Visit the Strawberry Store for a great selection of seeds and plants.
Tuesday, 27 May 2008
Growing strawberries in containers is not difficult, in fact there are very few garden plants that can't be grown in containers, although soft fruit generally do not make successful subjects. This is because most types are fairly shallowly rooted and therefore prone to drying out. Any plant in a container will suffer more easily from water shortage than one in the open garden, and water shortage in a fruiting plant means poor quality fruit. All of these factors can lead to problems, but if you are prepared to devote more than the normal amount of attention to watering and plant initially with care, then it is possible to obtain modest crops of soft fruit, even on a paved area by someone with no real garden.
Because of their small size, strawberries are the most amenable of soft fruit to container cultivation. You can either use a strawberry tub, made of terracotta or plastic and with holes in the sides, or alternatively an open wooden half-barrel or similar sized vessel. They are a fairly attractive option for someone who otherwise has no room to grow strawberries, but they are far from ideal. A great deal of good soil based compost will be required and the crop will inevitably be fairly small because most of the runners must be removed and the plants placed close together, so restricting them in size. Watering will be a necessary and continuing chore and you may well have poor ripening. This is because half of the container will almost inevitably face away from the sun, unless it is small enough to be turned regularly. It will also be necessary to help the pollination process by dusting over the open flowers with a soft paint brush. With relatively few plants you must ensure that as many flowers as possible set fruit.
One of the most interesting developments in container raising of soft fruit in recent years has been to grow strawberries in long containers above head height in greenhouses, so that the fruit hangs down for ease of picking. Commercially, various systems have been adopted, including the use of growing bags of soilless compost and wide diameter sections of plastic gutter pipe into which drainage holes have been drilled. Any system of this type does depend on having strong shelves to support the containers and ideally, on installing some system of automated irrigation and provision of liquid feed. This is probable not a technique suitable for every garden, but a gardener with a large, more or less redundant greenhouse could make excellent use of the facility and could extend the strawberry cropping season considerably by using day-neutral varieties such as Selva, Fern, Tribute and Tristar. These will crop all year round if temperatures are adequate as they are not dependant, like the more familiar and older varieties, on the long days of summer for flowering to commence.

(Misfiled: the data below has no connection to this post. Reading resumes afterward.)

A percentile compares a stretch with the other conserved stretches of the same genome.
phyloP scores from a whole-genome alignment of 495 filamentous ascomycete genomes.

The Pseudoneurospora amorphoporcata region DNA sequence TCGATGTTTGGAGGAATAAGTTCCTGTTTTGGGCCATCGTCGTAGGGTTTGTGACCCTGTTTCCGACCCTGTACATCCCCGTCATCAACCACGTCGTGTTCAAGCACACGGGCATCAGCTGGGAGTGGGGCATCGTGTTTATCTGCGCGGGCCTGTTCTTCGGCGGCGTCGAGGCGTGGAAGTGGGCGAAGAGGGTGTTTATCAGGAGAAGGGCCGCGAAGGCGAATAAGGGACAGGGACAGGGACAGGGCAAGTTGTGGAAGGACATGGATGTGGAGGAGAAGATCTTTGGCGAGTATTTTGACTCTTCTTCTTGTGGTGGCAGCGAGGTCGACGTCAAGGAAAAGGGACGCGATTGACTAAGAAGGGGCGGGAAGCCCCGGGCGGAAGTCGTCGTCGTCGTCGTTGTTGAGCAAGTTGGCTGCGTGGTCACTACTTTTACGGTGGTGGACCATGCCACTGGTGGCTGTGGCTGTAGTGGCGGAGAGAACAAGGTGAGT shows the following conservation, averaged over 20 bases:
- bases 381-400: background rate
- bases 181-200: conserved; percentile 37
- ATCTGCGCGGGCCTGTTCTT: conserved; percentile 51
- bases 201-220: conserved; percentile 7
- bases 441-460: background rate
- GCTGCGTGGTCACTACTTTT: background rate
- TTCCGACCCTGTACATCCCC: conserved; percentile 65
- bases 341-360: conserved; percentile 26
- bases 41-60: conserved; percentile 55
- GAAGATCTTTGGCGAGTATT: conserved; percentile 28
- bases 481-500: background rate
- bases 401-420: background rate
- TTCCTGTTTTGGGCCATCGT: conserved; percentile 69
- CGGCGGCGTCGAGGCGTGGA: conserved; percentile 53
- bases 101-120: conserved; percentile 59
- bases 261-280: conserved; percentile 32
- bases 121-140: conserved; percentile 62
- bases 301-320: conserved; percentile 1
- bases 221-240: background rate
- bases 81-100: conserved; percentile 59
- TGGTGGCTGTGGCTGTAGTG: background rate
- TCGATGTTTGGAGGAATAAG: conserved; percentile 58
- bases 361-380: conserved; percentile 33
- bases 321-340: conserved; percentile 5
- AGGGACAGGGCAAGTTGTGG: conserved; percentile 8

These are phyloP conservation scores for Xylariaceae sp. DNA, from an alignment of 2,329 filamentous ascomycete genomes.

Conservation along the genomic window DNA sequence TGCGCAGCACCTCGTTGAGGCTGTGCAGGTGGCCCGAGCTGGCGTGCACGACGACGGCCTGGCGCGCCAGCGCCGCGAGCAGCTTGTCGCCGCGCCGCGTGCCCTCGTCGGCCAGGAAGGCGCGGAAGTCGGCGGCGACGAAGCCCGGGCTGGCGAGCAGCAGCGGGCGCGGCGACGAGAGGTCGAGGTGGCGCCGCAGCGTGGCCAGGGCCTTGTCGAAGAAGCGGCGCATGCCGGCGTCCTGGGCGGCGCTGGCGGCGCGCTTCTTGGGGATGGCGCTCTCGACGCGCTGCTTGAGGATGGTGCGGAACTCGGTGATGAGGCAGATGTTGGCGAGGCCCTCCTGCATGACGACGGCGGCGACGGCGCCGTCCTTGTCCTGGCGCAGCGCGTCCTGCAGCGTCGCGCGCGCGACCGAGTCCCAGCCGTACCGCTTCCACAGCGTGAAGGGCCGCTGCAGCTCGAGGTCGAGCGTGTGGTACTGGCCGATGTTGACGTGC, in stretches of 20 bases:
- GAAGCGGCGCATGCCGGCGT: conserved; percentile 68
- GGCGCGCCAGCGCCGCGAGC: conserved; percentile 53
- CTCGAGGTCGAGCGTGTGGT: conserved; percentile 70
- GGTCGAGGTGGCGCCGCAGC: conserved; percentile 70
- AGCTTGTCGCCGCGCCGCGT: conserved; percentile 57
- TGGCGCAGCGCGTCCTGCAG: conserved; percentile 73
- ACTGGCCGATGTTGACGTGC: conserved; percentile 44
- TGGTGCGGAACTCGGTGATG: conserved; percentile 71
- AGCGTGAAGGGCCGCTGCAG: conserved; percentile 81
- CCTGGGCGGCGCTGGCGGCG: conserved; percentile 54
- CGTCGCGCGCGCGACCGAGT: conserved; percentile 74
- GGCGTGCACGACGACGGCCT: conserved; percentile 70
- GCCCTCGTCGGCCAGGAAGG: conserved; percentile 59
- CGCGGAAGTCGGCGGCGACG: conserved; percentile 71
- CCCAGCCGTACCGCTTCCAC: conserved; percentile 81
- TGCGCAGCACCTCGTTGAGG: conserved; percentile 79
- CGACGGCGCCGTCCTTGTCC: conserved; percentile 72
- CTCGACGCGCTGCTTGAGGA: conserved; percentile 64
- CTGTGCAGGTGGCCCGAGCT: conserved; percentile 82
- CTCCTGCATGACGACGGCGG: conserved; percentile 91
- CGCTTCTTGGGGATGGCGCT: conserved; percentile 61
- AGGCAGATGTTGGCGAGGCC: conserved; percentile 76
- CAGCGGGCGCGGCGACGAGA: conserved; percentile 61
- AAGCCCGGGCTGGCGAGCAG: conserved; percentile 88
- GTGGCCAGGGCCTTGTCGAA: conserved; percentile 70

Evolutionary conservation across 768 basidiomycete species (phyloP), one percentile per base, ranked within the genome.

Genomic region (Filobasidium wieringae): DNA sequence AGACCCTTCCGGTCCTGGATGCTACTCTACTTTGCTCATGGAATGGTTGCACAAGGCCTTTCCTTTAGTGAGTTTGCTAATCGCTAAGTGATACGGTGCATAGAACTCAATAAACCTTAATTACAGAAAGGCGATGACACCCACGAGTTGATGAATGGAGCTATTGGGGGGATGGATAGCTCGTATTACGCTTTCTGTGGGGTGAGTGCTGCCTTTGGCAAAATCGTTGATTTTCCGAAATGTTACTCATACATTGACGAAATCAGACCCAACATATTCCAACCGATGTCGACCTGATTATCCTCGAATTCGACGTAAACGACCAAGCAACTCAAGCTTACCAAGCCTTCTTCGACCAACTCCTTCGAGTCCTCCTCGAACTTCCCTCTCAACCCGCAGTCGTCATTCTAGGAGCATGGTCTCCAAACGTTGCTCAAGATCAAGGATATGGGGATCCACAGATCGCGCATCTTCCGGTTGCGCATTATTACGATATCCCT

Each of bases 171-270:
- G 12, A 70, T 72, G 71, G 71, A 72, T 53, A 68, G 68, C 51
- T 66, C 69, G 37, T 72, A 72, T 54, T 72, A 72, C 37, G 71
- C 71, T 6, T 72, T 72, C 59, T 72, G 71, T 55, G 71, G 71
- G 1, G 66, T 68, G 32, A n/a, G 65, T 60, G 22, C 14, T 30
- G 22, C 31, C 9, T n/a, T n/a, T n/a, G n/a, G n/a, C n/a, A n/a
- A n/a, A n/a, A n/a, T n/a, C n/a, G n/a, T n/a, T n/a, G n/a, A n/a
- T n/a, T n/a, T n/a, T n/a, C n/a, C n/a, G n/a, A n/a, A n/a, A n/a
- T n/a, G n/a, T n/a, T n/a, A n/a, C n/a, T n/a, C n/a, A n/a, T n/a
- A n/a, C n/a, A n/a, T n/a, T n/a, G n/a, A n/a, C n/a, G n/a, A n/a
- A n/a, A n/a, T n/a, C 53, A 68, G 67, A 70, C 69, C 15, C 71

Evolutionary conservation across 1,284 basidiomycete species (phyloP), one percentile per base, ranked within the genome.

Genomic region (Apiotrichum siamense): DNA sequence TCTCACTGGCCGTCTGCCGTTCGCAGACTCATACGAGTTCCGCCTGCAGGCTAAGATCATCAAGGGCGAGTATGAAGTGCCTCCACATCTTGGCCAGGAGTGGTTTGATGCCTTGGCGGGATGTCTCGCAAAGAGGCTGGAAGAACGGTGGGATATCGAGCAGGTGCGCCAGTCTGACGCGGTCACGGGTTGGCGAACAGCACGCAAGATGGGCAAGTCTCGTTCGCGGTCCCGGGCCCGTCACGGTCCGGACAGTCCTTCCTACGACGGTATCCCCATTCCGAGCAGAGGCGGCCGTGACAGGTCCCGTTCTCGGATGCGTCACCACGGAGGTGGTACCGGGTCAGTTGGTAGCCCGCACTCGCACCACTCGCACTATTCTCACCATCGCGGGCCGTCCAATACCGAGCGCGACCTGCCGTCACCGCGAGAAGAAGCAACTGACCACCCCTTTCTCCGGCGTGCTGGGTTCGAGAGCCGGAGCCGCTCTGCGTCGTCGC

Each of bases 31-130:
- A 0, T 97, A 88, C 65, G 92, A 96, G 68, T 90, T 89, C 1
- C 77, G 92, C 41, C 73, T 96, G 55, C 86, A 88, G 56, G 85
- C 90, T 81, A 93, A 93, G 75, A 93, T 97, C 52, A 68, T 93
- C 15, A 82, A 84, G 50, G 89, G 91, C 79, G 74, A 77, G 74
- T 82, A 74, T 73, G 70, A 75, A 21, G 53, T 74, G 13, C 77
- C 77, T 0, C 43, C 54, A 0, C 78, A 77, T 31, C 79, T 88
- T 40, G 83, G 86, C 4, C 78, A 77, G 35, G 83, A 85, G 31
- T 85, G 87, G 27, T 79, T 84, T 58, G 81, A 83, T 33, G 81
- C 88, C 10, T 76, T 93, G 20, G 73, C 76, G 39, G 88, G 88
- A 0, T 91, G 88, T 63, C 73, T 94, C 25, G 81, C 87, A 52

Visit the Strawberry Store for a great selection of Containers and Planters.
Saturday, 24 May 2008
I know that I share many other gardeners' sentiments in saying that I simply couldn't grow soft fruit without proper protection. At a pinch, canes and bushes can be protected by throwing loose netting over them, but this rarely very satisfactory and I have to say that my own considerable investment in plants and time would be wasted without the added cost of a decent cage. There are now several proprietary fruit cages available in fairly readily assembled kit form. Most comprise a light tubular aluminium frame over which lightweight plastic netting is fitted.
Modern modular construction means that almost any size of cage can be constructed to fit your own range of plants. Alternatively, a more robust cage can be made from rustic poles of treated timber, if preferred.
The netting should be chosen carefully and be of a mesh size that excludes small birds and yet be unlikely to trap their legs. The ideal mesh is between about 0.5in (1.3cm) and 0.75in (2cm) across. The side netting on proprietary fruit cages is usually plastic but galvanised chicken wire makes a stronger construction for cages with wooden frames. Galvanised wire should not be for the top netting, however. Not only is it harder to support than lightweight plastic, but damage to fruit plants will occur from zinc washed from the netting by rain. Lower cages of similar style, about 12in (30cm) tall can be used for strawberry beds, although growing early strawberries under cloches obviates the need for any additional protection.